With investing, it's just as important to learn from our mistakes as it is our successes. As the Fool contributor who has taken responsibility for covering the gaming sector, I take pride in providing our readers with accurate and hopefully fair analysis of the sector. And while I enjoy patting myself on the back as much as anyone for good picks (cough cough, Melco Crown (Nasdaq: MPEL)), I will take responsibility when I'm wrong, too. Today, I'll review how it all went wrong with my short of MGM Resorts (NYSE: MGM).

The pick and why I made it
I haven't been high on MGM Resorts since I started writing for The Motley Fool last summer because its business is concentrated in a weak Las Vegas market. Not only was Vegas gaming revenue down dramatically from pre-recession highs, new casinos like City Center and Cosmopolitan were flooding the market with new rooms.

So I decided it was time to take my first-ever short position when I saw gaming revenue decline in Las Vegas during January and February combined with Wynn Resorts (Nasdaq: WYNN) increasing casino revenue year over year. With that combination, someone had to be losing gaming revenue, and my bet was it was MGM and Caesars Entertainment.

The market tells me otherwise
So when results were announced and I saw casino revenue was down nearly 5%, I thought I had made the right call. But the market saw a 13% jump in revenue per available room as a reason that Las Vegas was on a comeback. The stock jumped after earnings and has continued to climb ever since.

It doesn't hurt that MGM was releasing details about its Macau IPO at the same time, giving traders a reason to jump into the stock. Of course, the IPO won't actually generate cash to pay off debt since MGM is buying shares. But it will allow MGM to pull Macau operations onto its balance sheet, making a terrible balance sheet look better, even if the Macau operation isn't all owned by MGM.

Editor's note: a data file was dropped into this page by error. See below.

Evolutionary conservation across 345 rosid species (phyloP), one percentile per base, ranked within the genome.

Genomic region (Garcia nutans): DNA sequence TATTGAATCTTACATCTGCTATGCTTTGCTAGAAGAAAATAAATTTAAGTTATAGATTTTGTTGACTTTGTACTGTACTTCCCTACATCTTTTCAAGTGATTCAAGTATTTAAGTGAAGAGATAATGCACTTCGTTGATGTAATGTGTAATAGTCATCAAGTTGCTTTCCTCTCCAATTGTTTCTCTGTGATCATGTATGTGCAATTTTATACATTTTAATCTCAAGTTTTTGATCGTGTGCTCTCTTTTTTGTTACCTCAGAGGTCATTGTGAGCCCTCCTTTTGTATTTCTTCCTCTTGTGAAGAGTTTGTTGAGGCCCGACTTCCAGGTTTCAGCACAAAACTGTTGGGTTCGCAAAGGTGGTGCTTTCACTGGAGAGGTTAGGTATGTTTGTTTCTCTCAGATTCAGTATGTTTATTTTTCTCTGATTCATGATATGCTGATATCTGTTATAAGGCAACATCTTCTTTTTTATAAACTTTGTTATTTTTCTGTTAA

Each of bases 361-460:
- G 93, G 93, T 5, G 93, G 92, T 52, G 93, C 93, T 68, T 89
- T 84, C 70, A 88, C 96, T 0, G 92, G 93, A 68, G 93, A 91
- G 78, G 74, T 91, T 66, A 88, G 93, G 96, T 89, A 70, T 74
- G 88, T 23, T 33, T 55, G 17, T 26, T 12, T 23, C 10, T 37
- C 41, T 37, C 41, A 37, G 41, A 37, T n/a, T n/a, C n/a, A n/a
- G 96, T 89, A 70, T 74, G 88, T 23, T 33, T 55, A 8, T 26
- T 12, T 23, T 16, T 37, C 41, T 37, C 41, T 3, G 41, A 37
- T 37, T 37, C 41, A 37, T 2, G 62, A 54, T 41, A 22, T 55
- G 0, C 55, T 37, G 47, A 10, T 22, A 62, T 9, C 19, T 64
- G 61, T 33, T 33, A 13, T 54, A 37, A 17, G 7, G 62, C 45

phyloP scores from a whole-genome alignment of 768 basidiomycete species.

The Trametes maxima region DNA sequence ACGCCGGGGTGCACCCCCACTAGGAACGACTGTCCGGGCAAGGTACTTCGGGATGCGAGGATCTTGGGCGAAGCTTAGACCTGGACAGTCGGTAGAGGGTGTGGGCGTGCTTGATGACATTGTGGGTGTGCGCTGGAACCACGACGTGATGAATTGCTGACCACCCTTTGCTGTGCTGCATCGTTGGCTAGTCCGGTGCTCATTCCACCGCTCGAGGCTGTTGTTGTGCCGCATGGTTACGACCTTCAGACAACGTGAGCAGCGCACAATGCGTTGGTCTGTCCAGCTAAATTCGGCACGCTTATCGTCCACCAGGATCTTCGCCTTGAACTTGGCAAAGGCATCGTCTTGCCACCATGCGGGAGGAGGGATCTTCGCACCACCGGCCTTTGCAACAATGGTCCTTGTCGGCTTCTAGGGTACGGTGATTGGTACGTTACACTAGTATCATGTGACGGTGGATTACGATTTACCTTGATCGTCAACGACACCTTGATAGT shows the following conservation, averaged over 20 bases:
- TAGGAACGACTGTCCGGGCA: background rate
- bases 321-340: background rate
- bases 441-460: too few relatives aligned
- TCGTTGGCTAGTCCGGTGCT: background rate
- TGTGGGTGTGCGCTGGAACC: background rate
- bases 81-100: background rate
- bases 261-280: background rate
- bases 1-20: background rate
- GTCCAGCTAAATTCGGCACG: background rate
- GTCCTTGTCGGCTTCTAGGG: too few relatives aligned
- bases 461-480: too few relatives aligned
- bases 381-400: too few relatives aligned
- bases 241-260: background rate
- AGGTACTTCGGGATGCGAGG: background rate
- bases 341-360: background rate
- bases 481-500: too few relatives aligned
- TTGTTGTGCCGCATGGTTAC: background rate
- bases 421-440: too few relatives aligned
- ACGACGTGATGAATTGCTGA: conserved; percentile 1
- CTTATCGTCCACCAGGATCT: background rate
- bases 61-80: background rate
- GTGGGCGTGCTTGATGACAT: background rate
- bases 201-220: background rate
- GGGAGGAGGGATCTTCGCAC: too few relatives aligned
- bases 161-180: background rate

What I learned
So in the end, the market proved me wrong. I closed my position at a loss (shockingly my first loss on a closed position in a gaming stock) and am left contemplating what went wrong. My thesis was correct -- that casino revenue would be down -- but I failed to see the impact room revenue would have on the stock.

I still think that MGM is way overvalued based on its operations, so I don't regret the trade, but I understand that the market is thinking otherwise, and in the end, that's what really matters. Sometimes we don't see eye to eye with the market, which can often make for a great buying opportunity, but it worked against me this time.

When I bought Melco Crown a few months ago, based on its low multiples relative to competitors, the market eventually realized the same thing, and the stock has led gaming stocks higher in 2011. Using the same logic, I think Las Vegas Sands (NYSE: LVS) is the best buy in gaming (as I've outlined in the article linked above), but only time will tell if the market will agree with me ... this time.

As always, I'll continue to lay out why I take the positions I take in gaming stocks, and I'll review the performance periodically so you know I'm keeping it honest, like I am today.

Be sure to keep track of my gaming picks and all of our Foolish analysis of gaming stocks with My Watchlist and My Fool Daily emails.

Fool contributor Travis Hoium owns shares of Melco Crown that are covered with call options and is long Las Vegas Sands through put options. You can follow Travis on Twitter at @FlushDrawFool, check out his personal stock holdings or follow his CAPS picks at TMFFlushDraw.

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